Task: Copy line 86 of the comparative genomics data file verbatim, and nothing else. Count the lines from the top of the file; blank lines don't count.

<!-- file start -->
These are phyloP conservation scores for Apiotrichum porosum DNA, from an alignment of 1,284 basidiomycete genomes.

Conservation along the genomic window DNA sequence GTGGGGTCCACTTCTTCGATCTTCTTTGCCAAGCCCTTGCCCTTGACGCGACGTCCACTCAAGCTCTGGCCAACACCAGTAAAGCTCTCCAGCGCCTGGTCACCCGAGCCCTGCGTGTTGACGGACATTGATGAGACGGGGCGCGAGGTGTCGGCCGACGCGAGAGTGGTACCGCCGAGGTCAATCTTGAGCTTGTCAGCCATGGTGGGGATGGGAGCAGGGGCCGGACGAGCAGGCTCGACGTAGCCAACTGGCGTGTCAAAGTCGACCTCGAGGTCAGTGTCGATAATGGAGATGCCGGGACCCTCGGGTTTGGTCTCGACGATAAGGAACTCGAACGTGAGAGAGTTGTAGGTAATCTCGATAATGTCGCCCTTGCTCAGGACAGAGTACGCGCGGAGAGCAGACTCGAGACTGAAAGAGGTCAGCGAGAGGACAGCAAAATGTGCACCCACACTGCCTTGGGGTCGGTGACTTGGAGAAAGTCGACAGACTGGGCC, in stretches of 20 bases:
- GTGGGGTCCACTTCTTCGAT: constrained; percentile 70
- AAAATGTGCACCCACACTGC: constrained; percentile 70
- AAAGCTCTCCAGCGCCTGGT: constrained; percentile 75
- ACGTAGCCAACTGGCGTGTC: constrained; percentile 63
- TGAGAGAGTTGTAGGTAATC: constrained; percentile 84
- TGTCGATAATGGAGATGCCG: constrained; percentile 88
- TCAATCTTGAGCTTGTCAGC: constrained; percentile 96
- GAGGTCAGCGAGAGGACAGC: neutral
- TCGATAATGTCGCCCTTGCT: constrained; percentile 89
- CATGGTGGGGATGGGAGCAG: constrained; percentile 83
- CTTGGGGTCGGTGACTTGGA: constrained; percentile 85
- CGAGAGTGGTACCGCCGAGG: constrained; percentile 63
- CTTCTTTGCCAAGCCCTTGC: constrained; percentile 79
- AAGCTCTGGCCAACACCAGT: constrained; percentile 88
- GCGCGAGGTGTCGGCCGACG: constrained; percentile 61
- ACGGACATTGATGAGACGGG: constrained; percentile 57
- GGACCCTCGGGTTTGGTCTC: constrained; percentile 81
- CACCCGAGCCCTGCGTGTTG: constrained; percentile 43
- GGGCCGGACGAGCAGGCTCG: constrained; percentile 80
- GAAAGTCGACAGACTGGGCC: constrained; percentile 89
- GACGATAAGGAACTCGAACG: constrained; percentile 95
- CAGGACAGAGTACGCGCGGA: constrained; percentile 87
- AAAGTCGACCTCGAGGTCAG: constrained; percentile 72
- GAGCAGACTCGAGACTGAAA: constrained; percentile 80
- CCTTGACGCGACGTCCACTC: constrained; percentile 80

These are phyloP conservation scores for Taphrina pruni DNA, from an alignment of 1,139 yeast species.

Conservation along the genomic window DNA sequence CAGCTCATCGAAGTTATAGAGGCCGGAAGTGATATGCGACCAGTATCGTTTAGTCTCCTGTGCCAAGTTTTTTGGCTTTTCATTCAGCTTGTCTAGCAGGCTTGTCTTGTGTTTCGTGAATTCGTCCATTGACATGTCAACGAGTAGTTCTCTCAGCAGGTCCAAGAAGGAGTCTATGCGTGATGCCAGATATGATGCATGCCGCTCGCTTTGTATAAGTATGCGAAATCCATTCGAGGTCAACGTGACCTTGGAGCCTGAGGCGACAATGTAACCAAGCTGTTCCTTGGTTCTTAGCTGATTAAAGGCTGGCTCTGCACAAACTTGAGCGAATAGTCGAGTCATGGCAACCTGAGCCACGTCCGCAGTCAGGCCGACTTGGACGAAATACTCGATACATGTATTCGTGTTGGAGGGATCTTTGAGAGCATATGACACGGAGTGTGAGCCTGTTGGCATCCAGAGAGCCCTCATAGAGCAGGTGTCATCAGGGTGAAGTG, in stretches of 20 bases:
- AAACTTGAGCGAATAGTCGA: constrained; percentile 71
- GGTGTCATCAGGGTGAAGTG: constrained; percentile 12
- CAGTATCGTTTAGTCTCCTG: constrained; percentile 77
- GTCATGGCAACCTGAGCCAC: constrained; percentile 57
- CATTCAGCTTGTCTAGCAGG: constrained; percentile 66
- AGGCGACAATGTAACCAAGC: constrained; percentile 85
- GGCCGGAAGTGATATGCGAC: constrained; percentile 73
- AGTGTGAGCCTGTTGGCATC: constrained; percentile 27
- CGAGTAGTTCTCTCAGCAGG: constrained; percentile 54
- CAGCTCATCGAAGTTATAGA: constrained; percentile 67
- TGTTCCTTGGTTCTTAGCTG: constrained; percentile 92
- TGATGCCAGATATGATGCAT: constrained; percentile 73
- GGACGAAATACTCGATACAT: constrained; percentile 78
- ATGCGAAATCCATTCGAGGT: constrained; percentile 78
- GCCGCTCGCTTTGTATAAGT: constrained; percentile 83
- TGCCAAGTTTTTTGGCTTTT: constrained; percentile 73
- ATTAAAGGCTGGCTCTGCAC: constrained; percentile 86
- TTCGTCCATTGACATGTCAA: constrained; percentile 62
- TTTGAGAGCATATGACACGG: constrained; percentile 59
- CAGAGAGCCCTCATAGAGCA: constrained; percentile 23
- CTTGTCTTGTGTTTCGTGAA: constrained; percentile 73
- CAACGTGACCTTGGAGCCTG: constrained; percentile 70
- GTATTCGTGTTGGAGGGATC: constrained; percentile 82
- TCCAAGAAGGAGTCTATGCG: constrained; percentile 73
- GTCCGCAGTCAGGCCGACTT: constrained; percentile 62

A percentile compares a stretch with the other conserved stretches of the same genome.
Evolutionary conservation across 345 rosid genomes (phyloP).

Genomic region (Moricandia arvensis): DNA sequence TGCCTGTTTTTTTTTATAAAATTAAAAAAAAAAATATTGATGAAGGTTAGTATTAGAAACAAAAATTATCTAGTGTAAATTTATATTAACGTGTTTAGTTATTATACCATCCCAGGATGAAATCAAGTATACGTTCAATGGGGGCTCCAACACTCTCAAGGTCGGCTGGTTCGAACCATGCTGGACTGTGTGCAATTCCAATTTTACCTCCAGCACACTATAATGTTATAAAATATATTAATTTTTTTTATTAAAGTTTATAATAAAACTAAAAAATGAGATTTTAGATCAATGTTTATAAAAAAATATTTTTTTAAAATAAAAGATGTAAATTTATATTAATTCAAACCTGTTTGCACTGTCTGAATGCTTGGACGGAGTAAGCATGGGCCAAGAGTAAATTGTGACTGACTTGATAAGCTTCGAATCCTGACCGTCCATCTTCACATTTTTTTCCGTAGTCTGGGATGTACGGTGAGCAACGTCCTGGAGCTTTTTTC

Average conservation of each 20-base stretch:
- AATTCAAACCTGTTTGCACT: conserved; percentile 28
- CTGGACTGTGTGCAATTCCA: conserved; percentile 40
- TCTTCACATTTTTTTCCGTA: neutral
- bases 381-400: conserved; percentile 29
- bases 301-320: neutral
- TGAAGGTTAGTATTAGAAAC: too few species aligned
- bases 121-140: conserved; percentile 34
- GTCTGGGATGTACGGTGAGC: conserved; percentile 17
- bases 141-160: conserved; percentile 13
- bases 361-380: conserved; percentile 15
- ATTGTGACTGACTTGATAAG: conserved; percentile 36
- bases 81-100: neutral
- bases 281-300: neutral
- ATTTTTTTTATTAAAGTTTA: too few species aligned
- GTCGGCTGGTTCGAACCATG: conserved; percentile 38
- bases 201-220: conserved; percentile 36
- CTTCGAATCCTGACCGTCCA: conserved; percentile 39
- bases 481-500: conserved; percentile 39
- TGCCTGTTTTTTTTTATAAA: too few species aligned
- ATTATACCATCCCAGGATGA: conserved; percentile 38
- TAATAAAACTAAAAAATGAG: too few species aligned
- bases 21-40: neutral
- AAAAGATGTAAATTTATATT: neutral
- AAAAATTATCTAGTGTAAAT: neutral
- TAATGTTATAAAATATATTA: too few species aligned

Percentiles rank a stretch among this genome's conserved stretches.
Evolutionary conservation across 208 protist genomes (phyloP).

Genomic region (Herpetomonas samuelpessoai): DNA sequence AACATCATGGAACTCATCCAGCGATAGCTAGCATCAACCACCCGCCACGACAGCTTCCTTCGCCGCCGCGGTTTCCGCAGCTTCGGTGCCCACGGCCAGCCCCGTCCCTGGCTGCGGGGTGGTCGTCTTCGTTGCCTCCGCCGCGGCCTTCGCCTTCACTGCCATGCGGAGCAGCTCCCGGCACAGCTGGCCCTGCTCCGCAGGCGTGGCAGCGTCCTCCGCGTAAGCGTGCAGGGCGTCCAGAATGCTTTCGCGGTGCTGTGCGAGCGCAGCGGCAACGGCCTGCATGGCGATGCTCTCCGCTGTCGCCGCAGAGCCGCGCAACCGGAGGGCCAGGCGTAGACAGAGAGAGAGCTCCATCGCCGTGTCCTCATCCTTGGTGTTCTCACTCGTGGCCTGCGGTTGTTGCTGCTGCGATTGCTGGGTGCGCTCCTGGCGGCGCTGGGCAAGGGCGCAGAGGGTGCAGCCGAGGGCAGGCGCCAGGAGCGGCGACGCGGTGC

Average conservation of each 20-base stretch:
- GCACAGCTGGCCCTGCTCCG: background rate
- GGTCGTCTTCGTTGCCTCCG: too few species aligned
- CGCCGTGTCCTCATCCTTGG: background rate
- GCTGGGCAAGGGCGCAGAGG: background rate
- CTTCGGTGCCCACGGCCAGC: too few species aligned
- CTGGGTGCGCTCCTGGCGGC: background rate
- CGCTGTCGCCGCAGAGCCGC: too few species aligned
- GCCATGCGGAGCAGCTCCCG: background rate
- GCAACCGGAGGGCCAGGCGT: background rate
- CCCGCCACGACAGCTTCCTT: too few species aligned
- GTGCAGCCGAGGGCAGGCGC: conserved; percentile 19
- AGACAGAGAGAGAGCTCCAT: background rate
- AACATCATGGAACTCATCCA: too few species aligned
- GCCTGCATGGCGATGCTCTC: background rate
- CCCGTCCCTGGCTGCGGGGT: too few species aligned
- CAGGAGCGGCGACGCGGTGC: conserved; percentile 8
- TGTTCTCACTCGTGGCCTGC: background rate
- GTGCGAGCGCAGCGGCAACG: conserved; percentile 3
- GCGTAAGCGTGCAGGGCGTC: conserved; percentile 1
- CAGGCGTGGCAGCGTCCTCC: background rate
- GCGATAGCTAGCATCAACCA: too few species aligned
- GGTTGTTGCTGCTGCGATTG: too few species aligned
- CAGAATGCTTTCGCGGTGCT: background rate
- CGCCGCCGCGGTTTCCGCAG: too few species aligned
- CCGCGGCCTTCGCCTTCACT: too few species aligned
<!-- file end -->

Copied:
Genomic region (Herpetomonas samuelpessoai): DNA sequence AACATCATGGAACTCATCCAGCGATAGCTAGCATCAACCACCCGCCACGACAGCTTCCTTCGCCGCCGCGGTTTCCGCAGCTTCGGTGCCCACGGCCAGCCCCGTCCCTGGCTGCGGGGTGGTCGTCTTCGTTGCCTCCGCCGCGGCCTTCGCCTTCACTGCCATGCGGAGCAGCTCCCGGCACAGCTGGCCCTGCTCCGCAGGCGTGGCAGCGTCCTCCGCGTAAGCGTGCAGGGCGTCCAGAATGCTTTCGCGGTGCTGTGCGAGCGCAGCGGCAACGGCCTGCATGGCGATGCTCTCCGCTGTCGCCGCAGAGCCGCGCAACCGGAGGGCCAGGCGTAGACAGAGAGAGAGCTCCATCGCCGTGTCCTCATCCTTGGTGTTCTCACTCGTGGCCTGCGGTTGTTGCTGCTGCGATTGCTGGGTGCGCTCCTGGCGGCGCTGGGCAAGGGCGCAGAGGGTGCAGCCGAGGGCAGGCGCCAGGAGCGGCGACGCGGTGC